There are a lot of things we all do to get in our own way in life and business. Professional development needs to be at the constant core of every entrepreneur’s being in order to excel and grow their business.
Following are 5 tips you can employ right away to grow your business faster by bettering yourself.
1. Get rid of the losers in your life.
Les Brown has famously said this a number of times. Andy Frisella has also said he’d ditch his own family if they were a negative influence on his life or business. The simple fact is that it’s your choice whether to condone the influence these “losers” are having on you. I’ve worked a number of lower-end jobs in my life.
In that time, I’ve met dozens of people who’ve told me stories about how “so and so” got a great job, started making money, and then ditched them. Many of those folks believed it was because they couldn’t meet that person’s new lifestyle (Ie., money). I think, based on the person telling the story, that it was because they were the “loser.” It’s okay to admit your old friend just isn’t going to help you get where you need to go.
2. Stop drinking booze.
Alcohol is, by far, the most widely accepted drug out there currently. It also takes days for your body to recover from a single night of drinking. In general, if you drink heavily more than one day a week, you’re hurting your productivity and overall zest for business and life for days afterwards.
If you drink more often than that, you’re in a constant state of recovery. Sleep quality is also vastly reduced, and alcohol has replaced several neurotransmitters your brain and body need to deal with stress.
3. Ditch social media (for non professional purposes).
Sadly, it’s a really dumb move to ignore social in business. For that matter, even in business you can outsource the majority of your social tasks so you’re not exposed to negativity or drawn into unhealthy practises like hard partying and such. I, and many others believe most of what goes on in the social-verse is largely negative.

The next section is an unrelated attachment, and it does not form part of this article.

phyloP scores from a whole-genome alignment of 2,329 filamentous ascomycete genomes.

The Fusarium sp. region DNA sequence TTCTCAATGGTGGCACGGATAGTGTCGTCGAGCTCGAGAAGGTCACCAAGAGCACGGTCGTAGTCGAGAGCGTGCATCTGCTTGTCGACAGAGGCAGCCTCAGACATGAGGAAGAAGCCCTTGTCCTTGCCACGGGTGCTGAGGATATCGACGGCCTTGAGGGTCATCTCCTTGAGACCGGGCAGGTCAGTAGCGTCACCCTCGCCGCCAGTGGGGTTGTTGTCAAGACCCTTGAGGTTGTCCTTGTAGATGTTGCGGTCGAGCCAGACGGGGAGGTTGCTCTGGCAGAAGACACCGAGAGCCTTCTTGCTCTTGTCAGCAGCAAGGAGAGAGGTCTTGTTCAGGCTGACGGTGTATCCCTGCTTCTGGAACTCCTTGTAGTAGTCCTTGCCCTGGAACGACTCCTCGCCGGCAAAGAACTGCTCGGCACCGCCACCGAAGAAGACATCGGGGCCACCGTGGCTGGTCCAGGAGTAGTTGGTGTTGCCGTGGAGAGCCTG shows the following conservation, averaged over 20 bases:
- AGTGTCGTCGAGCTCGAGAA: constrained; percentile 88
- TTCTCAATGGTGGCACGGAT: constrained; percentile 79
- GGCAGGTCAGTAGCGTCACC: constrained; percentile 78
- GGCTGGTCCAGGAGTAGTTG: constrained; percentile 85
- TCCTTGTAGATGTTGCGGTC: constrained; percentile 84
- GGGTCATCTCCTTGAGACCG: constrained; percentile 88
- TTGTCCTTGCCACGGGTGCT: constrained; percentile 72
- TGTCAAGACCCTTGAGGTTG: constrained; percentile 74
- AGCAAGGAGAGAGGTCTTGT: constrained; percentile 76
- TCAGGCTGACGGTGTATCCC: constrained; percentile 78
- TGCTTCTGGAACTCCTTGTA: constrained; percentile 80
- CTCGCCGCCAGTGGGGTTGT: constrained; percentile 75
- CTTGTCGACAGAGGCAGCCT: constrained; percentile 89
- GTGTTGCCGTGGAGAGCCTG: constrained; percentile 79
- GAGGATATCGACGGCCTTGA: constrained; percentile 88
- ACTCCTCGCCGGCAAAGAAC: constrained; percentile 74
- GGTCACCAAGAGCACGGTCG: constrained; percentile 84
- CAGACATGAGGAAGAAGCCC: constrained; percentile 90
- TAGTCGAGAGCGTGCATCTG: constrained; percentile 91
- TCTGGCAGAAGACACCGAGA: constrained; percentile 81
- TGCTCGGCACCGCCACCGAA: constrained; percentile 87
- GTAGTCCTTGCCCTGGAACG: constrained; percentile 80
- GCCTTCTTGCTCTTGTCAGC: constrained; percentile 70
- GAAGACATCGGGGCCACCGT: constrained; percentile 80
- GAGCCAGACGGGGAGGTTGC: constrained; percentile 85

Think about it for a second. Sure, there’s good stuff, but all the bad is sure to catch up with most of us. Even if you don’t agree with what I’m saying, consider all the time wasted posting, reading comments, clicking clickbait, watching linked videos, sharing, looking at pictures, etc. Especially when you should be getting actual work done.
4. Look for the most profitable and promising projects — ditch the rest.
World famous copywriter and later entrepreneur, Craig Clemens, has told the story of how he one day decided to eliminate a profitable business he owned from his pursuits. He ran a profitable event planning business that was nothing more to him than a means to make money. The reasoning was that the business often took more of his time than his other two businesses — pursuits he was passionate about.
Smart line of thinking for any over-ambitious entrepreneur. It’s easy to hang onto an idea that’s making money, or to pursue a dozen different things in the pursuit of more cashola. However, guys like Richard Branson didn’t make Virgin the megalith it is today by splitting his efforts over multiple businesses. He stuck to growing the airline until he had “God” money and could pursue whatever idea he wanted to with billions in security in the bank.
5. Use a timer while working.
This could well be the hardest professional development advice to follow if you don’t already do it. Using a timer is a game-changer if you make it a rule rather than something you do now and again, then give up after the first alarm goes off. However, if you set reasonable timers for tasks you love, as well as those you hate, your productivity can skyrocket.
Imagine a scenario where a boss is breathing down your neck to get work done. Chances are you’d either get the work done or quit your job, right? Since you know you’re not going to quit your business, why not treat yourself like a working stiff in order to get more done in a shorter period of time. We all waste time while working — time that could be spent doing more growth-oriented stuff.
The buck stops with you!
Since you’re the end of the line for your business, it’s all up to you to improve your short-comings and adopt better habits. Here’s hoping for new you in the coming weeks.